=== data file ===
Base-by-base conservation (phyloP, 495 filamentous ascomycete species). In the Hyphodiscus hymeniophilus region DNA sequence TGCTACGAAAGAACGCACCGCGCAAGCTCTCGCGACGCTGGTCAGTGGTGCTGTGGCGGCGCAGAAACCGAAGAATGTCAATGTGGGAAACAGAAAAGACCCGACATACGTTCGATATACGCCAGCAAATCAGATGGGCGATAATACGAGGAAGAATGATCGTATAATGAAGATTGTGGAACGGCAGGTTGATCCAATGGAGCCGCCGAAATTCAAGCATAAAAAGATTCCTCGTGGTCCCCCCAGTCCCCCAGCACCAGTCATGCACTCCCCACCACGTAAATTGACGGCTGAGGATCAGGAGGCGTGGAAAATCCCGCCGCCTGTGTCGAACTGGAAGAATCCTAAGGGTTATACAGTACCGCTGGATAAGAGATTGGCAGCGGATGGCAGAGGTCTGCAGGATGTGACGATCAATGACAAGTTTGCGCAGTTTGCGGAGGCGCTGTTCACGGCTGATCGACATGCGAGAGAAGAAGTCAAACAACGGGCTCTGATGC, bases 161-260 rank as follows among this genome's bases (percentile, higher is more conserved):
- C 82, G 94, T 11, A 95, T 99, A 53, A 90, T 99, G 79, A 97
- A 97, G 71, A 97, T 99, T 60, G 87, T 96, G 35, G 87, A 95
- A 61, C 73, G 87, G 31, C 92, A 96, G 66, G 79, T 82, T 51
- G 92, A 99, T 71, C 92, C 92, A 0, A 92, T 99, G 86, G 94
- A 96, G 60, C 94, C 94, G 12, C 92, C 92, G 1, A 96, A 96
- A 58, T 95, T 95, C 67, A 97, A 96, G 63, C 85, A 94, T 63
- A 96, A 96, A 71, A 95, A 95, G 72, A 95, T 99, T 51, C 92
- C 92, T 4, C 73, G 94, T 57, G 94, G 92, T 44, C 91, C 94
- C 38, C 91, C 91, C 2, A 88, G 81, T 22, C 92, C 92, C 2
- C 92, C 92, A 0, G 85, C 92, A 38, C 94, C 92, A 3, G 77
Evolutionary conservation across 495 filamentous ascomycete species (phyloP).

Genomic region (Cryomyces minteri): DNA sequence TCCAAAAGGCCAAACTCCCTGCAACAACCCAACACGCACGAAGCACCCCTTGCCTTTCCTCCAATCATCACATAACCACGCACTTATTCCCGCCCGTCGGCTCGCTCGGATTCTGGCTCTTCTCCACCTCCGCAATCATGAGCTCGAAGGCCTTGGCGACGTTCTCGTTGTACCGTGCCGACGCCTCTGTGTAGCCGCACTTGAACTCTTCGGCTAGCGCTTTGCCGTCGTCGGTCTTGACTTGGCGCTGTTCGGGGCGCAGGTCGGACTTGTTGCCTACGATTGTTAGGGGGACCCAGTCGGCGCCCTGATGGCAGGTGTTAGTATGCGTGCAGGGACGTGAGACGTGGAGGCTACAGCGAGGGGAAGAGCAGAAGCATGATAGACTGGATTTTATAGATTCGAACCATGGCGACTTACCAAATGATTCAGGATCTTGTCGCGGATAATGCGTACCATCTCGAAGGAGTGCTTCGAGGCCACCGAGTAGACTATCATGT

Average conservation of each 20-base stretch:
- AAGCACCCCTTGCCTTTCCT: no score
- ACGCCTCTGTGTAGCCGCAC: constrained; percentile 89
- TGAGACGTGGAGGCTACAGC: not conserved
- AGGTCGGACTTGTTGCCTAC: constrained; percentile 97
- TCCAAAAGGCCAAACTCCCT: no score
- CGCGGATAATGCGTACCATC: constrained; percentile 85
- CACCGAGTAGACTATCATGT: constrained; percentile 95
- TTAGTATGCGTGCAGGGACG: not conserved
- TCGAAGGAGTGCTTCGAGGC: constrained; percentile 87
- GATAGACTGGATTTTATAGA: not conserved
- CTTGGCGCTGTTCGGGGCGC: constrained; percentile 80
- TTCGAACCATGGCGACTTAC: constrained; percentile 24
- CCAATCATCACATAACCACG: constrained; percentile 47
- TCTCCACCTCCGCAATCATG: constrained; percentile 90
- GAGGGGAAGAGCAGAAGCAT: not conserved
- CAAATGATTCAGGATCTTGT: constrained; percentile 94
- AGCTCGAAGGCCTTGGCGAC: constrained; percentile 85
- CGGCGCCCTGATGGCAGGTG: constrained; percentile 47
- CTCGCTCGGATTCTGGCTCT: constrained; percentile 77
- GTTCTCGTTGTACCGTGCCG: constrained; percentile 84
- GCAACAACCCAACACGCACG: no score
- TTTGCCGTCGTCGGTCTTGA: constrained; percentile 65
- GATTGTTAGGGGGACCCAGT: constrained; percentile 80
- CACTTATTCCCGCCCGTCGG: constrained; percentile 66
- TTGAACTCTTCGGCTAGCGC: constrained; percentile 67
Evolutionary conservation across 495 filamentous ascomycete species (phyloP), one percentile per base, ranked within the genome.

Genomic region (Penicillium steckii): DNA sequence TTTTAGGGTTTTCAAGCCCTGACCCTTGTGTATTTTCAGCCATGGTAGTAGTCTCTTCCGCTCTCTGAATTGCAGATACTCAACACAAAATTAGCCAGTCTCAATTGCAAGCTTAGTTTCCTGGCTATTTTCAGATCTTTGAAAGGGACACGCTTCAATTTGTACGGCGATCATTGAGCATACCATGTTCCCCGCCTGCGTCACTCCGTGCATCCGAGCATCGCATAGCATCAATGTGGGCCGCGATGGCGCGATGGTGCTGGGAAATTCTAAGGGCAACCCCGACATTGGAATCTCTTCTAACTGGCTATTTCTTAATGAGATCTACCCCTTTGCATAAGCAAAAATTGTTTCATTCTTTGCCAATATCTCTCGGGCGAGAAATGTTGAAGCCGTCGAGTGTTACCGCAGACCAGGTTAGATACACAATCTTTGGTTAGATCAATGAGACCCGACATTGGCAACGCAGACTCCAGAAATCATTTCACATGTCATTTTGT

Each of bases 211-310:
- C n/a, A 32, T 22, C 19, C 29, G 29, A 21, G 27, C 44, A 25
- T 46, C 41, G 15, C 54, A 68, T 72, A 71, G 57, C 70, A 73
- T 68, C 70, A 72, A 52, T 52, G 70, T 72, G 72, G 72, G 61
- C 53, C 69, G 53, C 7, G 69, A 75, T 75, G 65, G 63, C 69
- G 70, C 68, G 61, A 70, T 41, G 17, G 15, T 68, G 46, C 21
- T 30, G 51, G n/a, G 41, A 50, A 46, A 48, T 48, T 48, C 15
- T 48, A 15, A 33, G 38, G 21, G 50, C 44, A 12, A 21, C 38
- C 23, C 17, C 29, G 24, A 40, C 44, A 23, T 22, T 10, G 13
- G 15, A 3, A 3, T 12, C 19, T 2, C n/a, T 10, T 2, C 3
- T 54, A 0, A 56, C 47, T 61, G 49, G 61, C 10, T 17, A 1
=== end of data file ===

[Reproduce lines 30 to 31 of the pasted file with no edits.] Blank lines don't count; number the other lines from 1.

- CAAATGATTCAGGATCTTGT: constrained; percentile 94
- AGCTCGAAGGCCTTGGCGAC: constrained; percentile 85